Gentlemen of Chess by Norman Britten

I am grateful to the author Norman Britten and the RAC, which originally published this excellent article in their magazine Pell Mell, for permission to reproduce the following article, which will be of interest to Hamilton Russell players, whether or not they are members of the RAC. References to the Club etc, obviously allude to the RAC:


It is 1922 in the Committee Room at Pall Mall. Ten members nervously take their seats and study the chessboards in front of them. There are no opponents facing them. Instead, they are waiting to hear the opening move spoken by a small, quiet Czech man behind them, facing the wall. In front of an astonished audience, this man, Richard Réti, will play all ten members at once – without looking at a single board.
It is a feat for which he would go on to hold the world record, playing 29 games simultaneously (losing only two). An elegant player and formidable tactician, Réti was responsible for many notable endgame studies and the famous Réti Opening, a staple of grandmaster play to this day. In 1922, his star was on the ascendant; two years later, he would dazzle the chess world with his defeat of the supposedly unbeatable grandmaster, José Raúl Capablanca, another visitor to the Club in the 1920s.
That Réti and Capablanca should play at the Club may seem quite a coup, but in fact Pall Mall played a significant part in the 1920s chess scene and has continued to attract grandmasters and luminaries up to the present day, largely thanks to one man – The Honourable Frederick Gustavus Hamilton-Russell. The son of the 8th Viscount Boyne, he was a keen chess player, competing in many first-class tournaments and ultimately becoming president of the British Chess Association. The Club Chess Circle commenced in 1911, when the Club moved to the current clubhouse in Pall Mall. There was an appetite to play other London Clubs; Hamilton-Russell suggested a competition and presented the Hamilton-Russell. Inter-Club Chess Challenge Cup.
The Club would have to wait until 1928 before it was to see its name on the Cup, but since then the Club has won the trophy on more occasions than any other club. In recent years other significant winners have included the Athenaeum, Marylebone Cricket Club and the Oxford and Cambridge Club.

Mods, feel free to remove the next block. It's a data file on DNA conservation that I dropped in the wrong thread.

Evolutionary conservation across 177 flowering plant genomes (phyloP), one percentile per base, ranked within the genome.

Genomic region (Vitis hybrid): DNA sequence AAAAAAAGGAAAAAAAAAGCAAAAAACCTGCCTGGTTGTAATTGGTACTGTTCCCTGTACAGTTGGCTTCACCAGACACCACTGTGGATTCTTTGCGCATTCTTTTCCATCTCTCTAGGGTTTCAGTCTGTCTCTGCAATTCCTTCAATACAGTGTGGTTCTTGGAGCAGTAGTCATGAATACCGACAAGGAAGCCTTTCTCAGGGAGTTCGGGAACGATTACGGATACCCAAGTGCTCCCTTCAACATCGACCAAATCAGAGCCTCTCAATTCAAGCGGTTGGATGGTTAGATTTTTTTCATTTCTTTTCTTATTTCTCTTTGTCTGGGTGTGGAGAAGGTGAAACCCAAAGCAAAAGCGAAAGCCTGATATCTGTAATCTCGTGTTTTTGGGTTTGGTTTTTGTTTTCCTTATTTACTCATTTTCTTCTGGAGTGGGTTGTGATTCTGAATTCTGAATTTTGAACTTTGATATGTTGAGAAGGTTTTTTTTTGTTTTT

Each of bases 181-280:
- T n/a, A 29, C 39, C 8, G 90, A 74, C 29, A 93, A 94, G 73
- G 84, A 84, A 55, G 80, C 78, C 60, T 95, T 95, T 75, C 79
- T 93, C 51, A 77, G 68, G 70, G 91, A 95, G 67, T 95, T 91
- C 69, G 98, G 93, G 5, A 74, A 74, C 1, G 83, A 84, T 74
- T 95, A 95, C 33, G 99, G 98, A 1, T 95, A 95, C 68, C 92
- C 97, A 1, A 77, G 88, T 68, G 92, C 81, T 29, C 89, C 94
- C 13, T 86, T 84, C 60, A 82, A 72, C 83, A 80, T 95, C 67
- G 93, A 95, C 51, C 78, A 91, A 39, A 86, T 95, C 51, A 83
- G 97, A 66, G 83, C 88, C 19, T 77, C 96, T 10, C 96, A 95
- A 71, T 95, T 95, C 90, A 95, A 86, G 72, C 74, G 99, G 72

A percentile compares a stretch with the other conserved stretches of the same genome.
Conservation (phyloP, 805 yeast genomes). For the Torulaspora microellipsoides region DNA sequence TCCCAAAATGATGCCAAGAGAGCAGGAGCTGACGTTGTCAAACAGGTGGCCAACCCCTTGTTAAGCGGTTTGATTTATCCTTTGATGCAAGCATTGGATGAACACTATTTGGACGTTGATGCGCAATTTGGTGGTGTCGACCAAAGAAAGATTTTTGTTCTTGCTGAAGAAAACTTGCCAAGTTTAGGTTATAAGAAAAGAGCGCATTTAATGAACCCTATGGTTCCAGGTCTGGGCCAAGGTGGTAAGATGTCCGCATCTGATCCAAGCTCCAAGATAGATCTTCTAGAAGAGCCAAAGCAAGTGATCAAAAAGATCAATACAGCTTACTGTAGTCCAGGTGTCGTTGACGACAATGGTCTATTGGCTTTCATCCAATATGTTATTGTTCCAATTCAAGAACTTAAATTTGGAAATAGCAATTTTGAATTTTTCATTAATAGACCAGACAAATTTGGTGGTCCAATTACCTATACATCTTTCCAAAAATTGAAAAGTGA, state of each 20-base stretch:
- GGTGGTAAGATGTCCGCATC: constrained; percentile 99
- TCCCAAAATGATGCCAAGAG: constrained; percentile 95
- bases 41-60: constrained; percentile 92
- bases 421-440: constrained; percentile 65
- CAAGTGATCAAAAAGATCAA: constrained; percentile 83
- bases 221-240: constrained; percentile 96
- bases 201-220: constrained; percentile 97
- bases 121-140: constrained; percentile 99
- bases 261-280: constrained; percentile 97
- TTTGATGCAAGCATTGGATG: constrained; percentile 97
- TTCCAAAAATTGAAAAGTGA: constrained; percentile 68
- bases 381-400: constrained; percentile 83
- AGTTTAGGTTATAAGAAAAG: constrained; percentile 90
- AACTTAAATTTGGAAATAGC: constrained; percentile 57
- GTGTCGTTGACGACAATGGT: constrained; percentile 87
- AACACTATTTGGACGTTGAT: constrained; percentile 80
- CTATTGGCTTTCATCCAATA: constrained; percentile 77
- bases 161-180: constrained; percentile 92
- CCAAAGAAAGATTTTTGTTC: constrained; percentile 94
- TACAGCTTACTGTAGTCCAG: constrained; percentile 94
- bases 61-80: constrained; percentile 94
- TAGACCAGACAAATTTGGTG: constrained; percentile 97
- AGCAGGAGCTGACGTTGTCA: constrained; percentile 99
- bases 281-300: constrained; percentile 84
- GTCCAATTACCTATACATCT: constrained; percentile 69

In 1924, in Paris, the World Chess Federation (FIDE) was founded. It organised the first Official Chess Olympiad, held at the Westminster Central Hall in London in 1927. Once again, Hamilton-Russell donated a trophy. The winning team in the open section has played for the International Hamilton-Russell Cup ever since.
In the early days of chess, there were no chess clocks. Games could last long lengths of time, so chess clocks were invented. Hamilton-Russell made six chess clocks available to the Club. These historic pieces survive and have recently been returned to the Club from the production of a film involving Bletchley Park, where leading British chess players, including post-war British champion Harry Golombek (a frequent chess player at the Club), were recruited as code-breakers.
These clocks are currently on display in the Rotunda trophy cabinets at Pall Mall, alongside a number of chess trophies. In elevating the Club’s chess reputation, Hamilton-Russell attracted not only Réti but also his most famous opponent, Capablanca – one of the greatest players of all time. This Cuban grandmaster, nicknamed ‘The Human Chess Machine’, came to the Club in April 1929 to win an exhibition match of ‘Double Chess’, which is played on an enlarged board with twice the usual number of pieces. The obituary of Hamilton-Russell, published in the British Chess Magazine in 1941, concluded, ‘The name of The Honourable F G Hamilton-Russell will be honoured as long as chess is played.’ As we approach the 150th anniversary of his birth, that sentiment perseveres.
The Club continues to attract top names in the chess world. World Champion, Gary Kasparov, although not a member, has been a frequent guest here and used Pall Mall for rest and recreation during his famous World Championship match against Nigel Short. Raymond Keene OBE is a long-standing Club member and chess grandmaster, who has been chess correspondent of The Times since 1985. He kindly provides the Chess Puzzle (below). In 2011, as part of the Chess Circle’s centenary celebrations, Pall Mall was proud to host a 100-board simultaneous contest, held against ten of Britain’s highest-rated grandmasters. This year, the English Ladies Chess team were coached at the Club for the first time. The annual Oxford v Cambridge Chess Match has been played at the Club since 1978 and in addition to participating in the Hamilton-Russell Cup, the Club plays international matches against teams from Washington DC, Paris and Gibraltar.
Inaugural matches were played this year against a team in Reykjavik and in New York against the New York Athletic Club and the Marshall Chess Club. Hamilton- Russell would no doubt be very proud of his long and important legacy.

rac2 rac3

The Hamilton-Russell Cup.


Capablanca playing at the Club in 1929.



Find white’s move!

This position, kindly proposed by member, grandmaster and chess columnist for The Times, Ray Keene OBE, shows Capablanca at his best, getting the upper-hand with some ingenious play. White to move. White has an extra pawn on c6, but Réti is threatening to round it up and liquidate to a draw with Ne7 and Nxc6. What razor-sharp coup did Capablanca find to secure a winning advantage and circumvent Black’s defensive machinations?

Answer: the brilliant 1Nb7!!. This move abandons
protection of the extra pawn, but threatens the deadly
Rxd6+. Meanwhile Black cannot capture with…Rxc6
because of 2Nd8+ winning on material.


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